Imagine that you only need to change the position of one button on your website. With a monolith application, you’d need to rebuild, retest, and redeploy a whole application. Depending on its size, the complexity of your tests, and the efficiency of your CI/CD processes, this process could take a few hours. A few hours for a simple button position change. Now imagine the same for an application built with microservices architecture. Yes, you still need to rebuild, retest, and redeploy, but you only need to do it for one small microservice.
That’s not all. Imagine that you onboard a new engineer. Before they can start bringing value, they’ll first need to spend some time learning how your application works. Depending on its complexity, this can take anywhere from a few days in a very optimistic scenario to a few weeks if not months. If your application has millions of lines of code, even after a few months, your new engineer may be relatively comfortable with making small changes or fixing simple bugs, but they’ll probably need much more time before they can tackle bigger changes or improvements without the help of those who have already been with your company for many years.
Now imagine that instead of needing to be familiar with millions of lines of code, your new engineer can start with one microservice. Everything becomes so much easier. It will take much less time to have a solid understanding of how that specific microservice works. And once an engineer has a good understanding of something, they’ll start seeing ways to improve it.
Another advantage of microservices is that you aren’t forced to use the same programming language and framework for the entire application. Each microservice is a small de facto application of its own. Therefore, nothing will stop you from writing each microservice in a different programming language.
You probably wouldn’t actually do that, but that flexibility comes with two big advantages. First, you can use different programming languages for different purposes. For example, if your application is written in Java but you want to add some machine-learning capabilities, it’s best to use Python. With microservices, that’s no problem at all. Second, hiring engineers becomes much easier. If you’re struggling to hire people who know your application’s language, you can simply hire engineers who know a more common language and create new microservices in that language.
Disadvantages of microservices
While all this sounds great, there are a few disadvantages. Not many, but some. The main disadvantage is network complexity. Since microservices are small applications in their own right, they need to communicate with other microservices so they can behave together like one application. Therefore, every microservice needs to have an API or another communication mechanism built in.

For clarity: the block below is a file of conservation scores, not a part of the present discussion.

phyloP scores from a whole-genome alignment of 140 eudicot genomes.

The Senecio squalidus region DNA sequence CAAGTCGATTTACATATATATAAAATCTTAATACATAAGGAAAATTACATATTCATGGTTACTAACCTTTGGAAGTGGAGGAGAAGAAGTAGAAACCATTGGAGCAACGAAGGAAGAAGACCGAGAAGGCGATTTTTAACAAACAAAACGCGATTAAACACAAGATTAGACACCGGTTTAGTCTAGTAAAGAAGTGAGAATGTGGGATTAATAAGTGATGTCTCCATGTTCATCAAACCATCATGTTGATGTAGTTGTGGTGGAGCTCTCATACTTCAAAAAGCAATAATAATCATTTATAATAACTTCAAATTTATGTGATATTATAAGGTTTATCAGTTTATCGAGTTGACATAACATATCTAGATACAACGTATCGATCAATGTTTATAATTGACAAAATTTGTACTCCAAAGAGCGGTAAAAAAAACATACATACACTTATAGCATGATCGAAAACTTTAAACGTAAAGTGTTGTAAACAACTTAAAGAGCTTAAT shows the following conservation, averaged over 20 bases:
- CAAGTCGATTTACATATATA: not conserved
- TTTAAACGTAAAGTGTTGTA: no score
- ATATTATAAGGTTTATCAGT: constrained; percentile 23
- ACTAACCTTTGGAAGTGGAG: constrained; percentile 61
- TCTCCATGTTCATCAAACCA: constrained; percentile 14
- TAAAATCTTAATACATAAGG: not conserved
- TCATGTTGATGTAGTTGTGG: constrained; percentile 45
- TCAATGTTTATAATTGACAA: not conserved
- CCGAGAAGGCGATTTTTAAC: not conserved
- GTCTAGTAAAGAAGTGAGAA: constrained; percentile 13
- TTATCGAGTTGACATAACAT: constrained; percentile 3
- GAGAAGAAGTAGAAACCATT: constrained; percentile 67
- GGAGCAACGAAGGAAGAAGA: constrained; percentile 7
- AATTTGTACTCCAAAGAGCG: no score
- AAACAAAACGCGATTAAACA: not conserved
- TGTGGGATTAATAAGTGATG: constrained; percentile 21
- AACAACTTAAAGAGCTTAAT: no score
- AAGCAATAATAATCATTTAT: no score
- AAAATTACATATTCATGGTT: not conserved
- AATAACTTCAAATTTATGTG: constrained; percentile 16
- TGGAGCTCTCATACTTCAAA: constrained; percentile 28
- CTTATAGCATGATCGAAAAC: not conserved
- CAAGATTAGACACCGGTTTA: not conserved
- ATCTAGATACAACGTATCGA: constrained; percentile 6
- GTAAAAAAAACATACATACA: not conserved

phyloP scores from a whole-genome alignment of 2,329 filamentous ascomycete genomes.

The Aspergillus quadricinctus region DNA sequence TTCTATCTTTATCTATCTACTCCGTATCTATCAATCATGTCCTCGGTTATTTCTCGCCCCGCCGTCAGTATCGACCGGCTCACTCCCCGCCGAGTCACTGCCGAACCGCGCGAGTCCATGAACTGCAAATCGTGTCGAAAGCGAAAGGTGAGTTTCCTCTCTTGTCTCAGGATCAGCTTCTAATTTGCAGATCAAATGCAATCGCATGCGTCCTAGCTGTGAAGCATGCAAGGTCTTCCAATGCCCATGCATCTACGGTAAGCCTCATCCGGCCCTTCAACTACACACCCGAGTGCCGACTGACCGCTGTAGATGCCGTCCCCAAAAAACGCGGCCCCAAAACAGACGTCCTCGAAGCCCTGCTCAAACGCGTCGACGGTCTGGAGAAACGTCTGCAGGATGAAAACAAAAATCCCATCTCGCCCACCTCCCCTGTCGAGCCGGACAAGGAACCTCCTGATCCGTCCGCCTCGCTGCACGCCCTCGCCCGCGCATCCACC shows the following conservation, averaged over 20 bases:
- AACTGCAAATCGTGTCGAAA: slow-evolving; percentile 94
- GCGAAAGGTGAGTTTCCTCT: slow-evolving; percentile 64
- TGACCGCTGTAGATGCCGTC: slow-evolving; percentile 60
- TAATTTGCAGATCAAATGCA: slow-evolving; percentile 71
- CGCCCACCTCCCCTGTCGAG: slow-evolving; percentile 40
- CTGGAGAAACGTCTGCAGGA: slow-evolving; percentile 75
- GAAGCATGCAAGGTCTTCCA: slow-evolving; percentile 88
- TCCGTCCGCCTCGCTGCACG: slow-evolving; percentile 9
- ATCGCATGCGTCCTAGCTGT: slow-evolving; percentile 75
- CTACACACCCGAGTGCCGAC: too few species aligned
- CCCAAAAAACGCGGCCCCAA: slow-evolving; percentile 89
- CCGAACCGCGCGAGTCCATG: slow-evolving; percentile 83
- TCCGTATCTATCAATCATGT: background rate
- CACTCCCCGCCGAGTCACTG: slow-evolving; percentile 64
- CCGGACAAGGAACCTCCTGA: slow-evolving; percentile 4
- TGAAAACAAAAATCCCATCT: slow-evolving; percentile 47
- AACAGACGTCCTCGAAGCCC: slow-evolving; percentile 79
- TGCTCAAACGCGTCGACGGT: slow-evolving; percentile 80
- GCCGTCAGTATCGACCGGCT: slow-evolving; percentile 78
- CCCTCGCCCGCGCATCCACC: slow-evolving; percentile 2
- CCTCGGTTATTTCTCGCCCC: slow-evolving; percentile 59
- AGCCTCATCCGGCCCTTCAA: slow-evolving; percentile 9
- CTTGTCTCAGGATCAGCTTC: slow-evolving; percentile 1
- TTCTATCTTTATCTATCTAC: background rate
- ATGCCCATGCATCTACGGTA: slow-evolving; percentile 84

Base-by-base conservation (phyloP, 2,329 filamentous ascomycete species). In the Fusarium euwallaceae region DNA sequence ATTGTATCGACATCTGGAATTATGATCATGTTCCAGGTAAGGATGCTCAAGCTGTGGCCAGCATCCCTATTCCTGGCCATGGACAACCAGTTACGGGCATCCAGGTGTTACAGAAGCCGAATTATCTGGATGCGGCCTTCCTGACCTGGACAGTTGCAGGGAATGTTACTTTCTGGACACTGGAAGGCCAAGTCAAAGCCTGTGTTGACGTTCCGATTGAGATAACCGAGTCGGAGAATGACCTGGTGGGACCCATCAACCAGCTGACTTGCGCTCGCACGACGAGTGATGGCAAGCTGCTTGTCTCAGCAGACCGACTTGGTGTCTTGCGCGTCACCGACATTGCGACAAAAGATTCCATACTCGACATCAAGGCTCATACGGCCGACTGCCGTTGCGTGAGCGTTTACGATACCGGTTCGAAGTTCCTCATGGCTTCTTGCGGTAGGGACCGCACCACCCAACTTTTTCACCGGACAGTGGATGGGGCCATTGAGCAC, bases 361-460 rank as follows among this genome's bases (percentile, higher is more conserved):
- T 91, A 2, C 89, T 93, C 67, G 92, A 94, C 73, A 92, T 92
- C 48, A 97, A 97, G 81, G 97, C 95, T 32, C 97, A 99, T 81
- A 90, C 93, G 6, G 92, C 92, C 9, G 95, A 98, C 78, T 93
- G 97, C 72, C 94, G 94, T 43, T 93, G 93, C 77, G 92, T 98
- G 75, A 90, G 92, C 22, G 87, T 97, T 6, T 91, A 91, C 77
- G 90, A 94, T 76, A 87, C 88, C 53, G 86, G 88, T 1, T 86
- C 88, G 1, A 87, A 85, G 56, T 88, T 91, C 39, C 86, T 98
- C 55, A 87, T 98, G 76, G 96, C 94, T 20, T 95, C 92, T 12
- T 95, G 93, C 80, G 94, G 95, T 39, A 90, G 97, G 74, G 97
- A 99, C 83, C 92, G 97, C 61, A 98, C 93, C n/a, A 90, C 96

Another disadvantage is the fact that you’ll need an orchestration tool to manage all the various microservices. This isn’t necessarily a disadvantage per se. But you will need more engineers (or money if you opt for a managed solution) to implement and maintain a container orchestration tool plus some infrastructure automation around it that you’ll need to maintain periodically.
Finally, while microservices make it easier for engineers to understand and focus on specific parts of the application, they make it harder to manage the whole – especially when it comes to project management. And the bigger the application, the more microservices it will contain. Having a good high-level overview of an application that consists of dozens of microservices can be challenging.
So, are microservices perfect?
No. There are no perfect solutions. There are some disadvantages, and there will likely never be a “one-size-fits-all” architecture. For some applications, microservices may be almost perfect, but there are some for which microservices may make less sense than a traditional monolith architecture. We can safely say, however, that in most cases, microservices bring many more advantages than disadvantages. With microservices, your time-to-market decreases, and the overall quality of your code increases. Basically, your development efficiency improves.
Learn more about microservices
If you want to learn more about microservices or other aspects of modern software development solutions, check out these relevant posts:
- A developer’s guide to containers
- How to create a Kubernetes cluster in AWS: A walkthrough
- Microservice tools: The top 10 for monitoring and testing